ting it,' says , she! /.'I just asked for it,
.that's all.. Now, 1 I'd ' like to talk to
•you a -while,', she" goes oif, 'but I'm
Tti& Summer Girl } sSewingßee
\u25a0 \u25a0 — HERE, is probably not a" girl
I '\u25a0; anywhere who on the closing:
I day of school_has not made splen
did .resolutions in regard to all
that she Is going to accomplish in • the
,way. of reading, -sewing and studying,
during- the* three' > or foiirr months of
holiday and absolute /freedom that
stretch ;*\u25a0' but \u25a0 before - her- like some" de
lightful andl dream; found phantom. It
is remarkable and pathetically" amusing
in Tthe .face ':\u25a0 of \ all these]^ fine ; resolves
how^Bmall 'ls the.number/of girls who,
returning ,' to/ their:; duties in - the s au- ,
tumn," can say" falthfully : that their, sum
mer r L has {'not • been. V spent-, wholly for,
themselves^ and; that';- September, finds,
them l , not .; further /advanced /but gone*
just a', little back from the point in the,
road /which fithcy had reached by the"
last 'commencement. 'Of course, /.this;
'short ".backward, step may /not prove a
serious ',6ne/andchas Uakeniplace, only
because there, has 'been / no factual ad
vancement,? for 'in 'this} world there- is;
ho -ji such ': .: thing yas : \u25a0 standing stilly
eaclir da vj finds •\u25a0 one t. either a Jlttle fur
ther r on-' or !; fallen just a little back .
from \ the /starting point of ;the day,be
t ore. ; it ; is ; a] great I mistake
t or • the girl.who works hard • and : [ eon- \
scientiousl v all wlhter s ;not to derlye>U
the I benefit s posslbie s from " her I summer
; vacation;: and 1 1 : is «' as : a uawise ', to ; fill •up j
}ill^ hours sof the * day -during.: the hot :
months with specified tasks and; studies^
as it' is; to 'let everything slide and go
in* f br.--a '^;> thoroughly .?. carefree,,, happy,
time.: /; But '\u25a0? there -is a happy;
niediuiiV;i and;; that; polntlwill Vsoon . be
discovered '•• byi -tnyv sensible • girl/, and
she. will | quickly t :leafn Vvhow^to/derive;
an immense amount of amusement out
of /everyJ-separaterday.Cwhileishe 'man- 1
agesSto i keep »apart ? a i certain i definite'
time f for* the V'quleter,^ forms .;; eajoy-'
in ent , . as \ the ; reading and > sewing,: and
this ; time \wlli -.• only ? serve 55 > to \ make the
"restjof ? the \ day I; more I pleasant/.;;;; Even""
too; much iplay •' grows .and
contrast ; la •as t necessary- in i life as in
llterature.v;/ - ";•- : '^
', Of ; course, . If the summer ; • is • to^ be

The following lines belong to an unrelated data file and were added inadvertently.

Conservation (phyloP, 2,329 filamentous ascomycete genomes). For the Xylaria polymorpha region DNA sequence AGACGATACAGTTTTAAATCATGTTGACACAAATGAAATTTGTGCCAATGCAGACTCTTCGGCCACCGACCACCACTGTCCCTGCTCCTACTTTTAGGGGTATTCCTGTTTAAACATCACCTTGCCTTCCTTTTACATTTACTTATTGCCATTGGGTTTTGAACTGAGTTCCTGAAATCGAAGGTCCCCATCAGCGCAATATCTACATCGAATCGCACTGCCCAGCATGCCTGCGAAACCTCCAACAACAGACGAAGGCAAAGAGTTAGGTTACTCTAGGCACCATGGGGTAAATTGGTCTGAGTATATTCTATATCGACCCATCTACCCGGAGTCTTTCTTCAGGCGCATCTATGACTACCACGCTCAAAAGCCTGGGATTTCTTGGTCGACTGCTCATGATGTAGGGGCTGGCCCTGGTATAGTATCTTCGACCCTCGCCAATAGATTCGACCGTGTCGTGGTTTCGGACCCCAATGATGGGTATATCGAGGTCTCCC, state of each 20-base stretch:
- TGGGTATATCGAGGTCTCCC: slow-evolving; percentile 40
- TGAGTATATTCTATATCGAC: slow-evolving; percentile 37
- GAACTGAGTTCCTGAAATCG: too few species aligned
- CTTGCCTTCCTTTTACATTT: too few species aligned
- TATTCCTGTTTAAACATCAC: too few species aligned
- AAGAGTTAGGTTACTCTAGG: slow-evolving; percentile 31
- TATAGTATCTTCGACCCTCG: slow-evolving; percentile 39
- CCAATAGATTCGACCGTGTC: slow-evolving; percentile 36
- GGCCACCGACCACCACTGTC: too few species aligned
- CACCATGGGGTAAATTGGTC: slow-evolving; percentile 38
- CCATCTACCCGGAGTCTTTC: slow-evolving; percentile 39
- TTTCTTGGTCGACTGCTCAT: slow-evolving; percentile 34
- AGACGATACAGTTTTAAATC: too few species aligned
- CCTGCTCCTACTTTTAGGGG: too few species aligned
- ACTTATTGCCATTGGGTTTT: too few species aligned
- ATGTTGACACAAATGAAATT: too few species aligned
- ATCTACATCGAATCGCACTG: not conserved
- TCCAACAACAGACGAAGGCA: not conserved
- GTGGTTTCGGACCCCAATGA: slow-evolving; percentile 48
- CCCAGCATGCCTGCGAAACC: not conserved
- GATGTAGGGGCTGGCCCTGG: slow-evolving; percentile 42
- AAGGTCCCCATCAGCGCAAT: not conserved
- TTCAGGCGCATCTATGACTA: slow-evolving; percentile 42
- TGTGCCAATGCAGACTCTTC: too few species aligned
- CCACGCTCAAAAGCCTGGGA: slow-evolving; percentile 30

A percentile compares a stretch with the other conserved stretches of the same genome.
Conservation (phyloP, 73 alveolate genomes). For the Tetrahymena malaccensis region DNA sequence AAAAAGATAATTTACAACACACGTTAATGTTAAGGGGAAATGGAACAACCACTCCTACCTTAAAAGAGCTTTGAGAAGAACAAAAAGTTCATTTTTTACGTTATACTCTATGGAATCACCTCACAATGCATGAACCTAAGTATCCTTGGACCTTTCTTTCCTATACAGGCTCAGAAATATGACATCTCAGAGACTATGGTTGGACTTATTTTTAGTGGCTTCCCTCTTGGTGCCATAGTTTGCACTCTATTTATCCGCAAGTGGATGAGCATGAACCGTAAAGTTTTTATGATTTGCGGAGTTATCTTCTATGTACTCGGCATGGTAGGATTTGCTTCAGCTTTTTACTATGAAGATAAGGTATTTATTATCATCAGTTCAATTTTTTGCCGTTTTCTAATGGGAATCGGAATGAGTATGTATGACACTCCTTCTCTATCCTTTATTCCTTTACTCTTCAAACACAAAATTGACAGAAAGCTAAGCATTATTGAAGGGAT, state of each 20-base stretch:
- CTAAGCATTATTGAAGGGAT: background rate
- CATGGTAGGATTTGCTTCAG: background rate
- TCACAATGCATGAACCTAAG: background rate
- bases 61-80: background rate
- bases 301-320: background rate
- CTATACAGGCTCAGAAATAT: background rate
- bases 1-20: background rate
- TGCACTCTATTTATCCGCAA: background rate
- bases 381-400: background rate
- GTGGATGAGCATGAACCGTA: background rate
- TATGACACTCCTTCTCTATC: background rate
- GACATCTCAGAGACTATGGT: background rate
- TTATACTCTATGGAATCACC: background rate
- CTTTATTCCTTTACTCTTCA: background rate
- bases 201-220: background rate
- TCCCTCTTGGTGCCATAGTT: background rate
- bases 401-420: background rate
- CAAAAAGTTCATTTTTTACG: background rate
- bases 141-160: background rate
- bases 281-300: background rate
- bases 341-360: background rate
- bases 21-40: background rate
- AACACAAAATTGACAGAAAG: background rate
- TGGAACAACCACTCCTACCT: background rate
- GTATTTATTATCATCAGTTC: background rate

spent; in' traveling. about from, place /to
place jiih ": "a > round ;\u25a0 of .^ visits, "?. it pis i well,
nlgh*ilmpossible £ to jkeep^ any? definite
time for one's sel f , and i t is astonishing .
bowV'dlfflcultUti; ls ;to^ accomplish/ ariy->
thing actua.l;'speclfied' time be
ingZ set % aside/- for \u0084'i that \u25a0£ one\, purpose:;
But|if one Sis Ho r spend .UwOi or r three
months' in \ the \u25a0 same spotUhen 'that' per^
son^ls J muchlito^bev envied.^ Incentive \u25a0
andfcompetltion/are?;both\of Jthemjtrp-"
mendous helps when there la any work
to | beTdone,> and I especially in i self tlni-^
posed 'tasks It Us remarkable] how; much '
less dl fficult * it-, becomes \ to JcarryT s , them \u25a0
out if^there Is thdkndwledge'that'one's
intimate friend •§ is ? striving | to]{db i the '
very.; same Uhlng.'i and "unless i one "is ex
tremely/careful lwill;far/outreachones
own|best] efforts."-; z An excellent 'j plan j in ;
thi3 casefis|forl thos«' f two .girls jto get
together 4 early ! j in a the • year, make iup '\u25a0
jthelrl'minds^just.iwhatCsortvof
they/ire ; going , tb'dblthat summer.l th'eni
ar range I to] meet(ph '«Sertairi[day s r durl ng >
the/^eek?andlwork|hardjat|thattta.3k(
forj as •long. a^time'fas [they jf eel" justified ;
inVglving \u25a0 up. .^There ;f were J two, girls
The San Francisco Sunday CalL
Celling walking canes l
awfully busy, and I know you'll ex
cuse me. 'I've got an ambassador
ship, two consulates and - a dozen
other minor applications to look after.
I can hardly find time to sleep at all.
You'll give my compliments to Mr.
Humble when yp,u ~get home, of
course.' \u25a0• /. '• .\u25a0
"Well, I handed, her the $300, which
she: pitched into her , desk 'drawer
: without counting. I put Bill's;ap
pointment in my pocket and me and
Andy made our adieus.
'-We started back for the territory
the same day. We^wired Bill: 'Job
landed; get the, tall, glasses .ready/
and we felt pretty good.
"Andy joshed me all the way about
how little; l knew about womenT \
'"All J right/ says I. 'I'll admit
that she'" surprised me. But it's the
staying 'at the same hotel one summer
who early In the j season decided ' t,hat
they would take up a course of reading
together. %
They";, chose an .author with .whom
they both- wished to become intimate — '
it was Charles Dickens in this ca3e— ;
and for "an hour . each day 'those two.
girls took possession, of, a corner of: the
piazza or went down to the beach to
gether, and • while one read , a ; chapter
aloud the other sewed until it was her;
turn to read,* and' inUhls way they, im
proved their /reading, and there is no
more delightful and pleasure giving ac
complishment than that of reading,
aloud ; well, becoming familiar with well
known authors rand by practice learn
ing, to sew, neatly and fast. Gradually
other girls arrived at the ; hotel, and
theHwo who iwerei first -on the scene
would ask .them to join them- during
their .work hours." and the newcomers
were in every case only too glad to be
broughtHhus intimately, lnto the little
circle, which" fast assumed larger 'pro
portions.^ Then one girl: suddenly con
ceived, the bright Idea of their all sew
ing, for some charity, but it i was found "
that at' that time of year money-was
needed^morethan clothing, towels, etc.
so ' thwe girls decided that j they would
make/only fancy, articles and at the end:
of : the ' summer would put them ; all to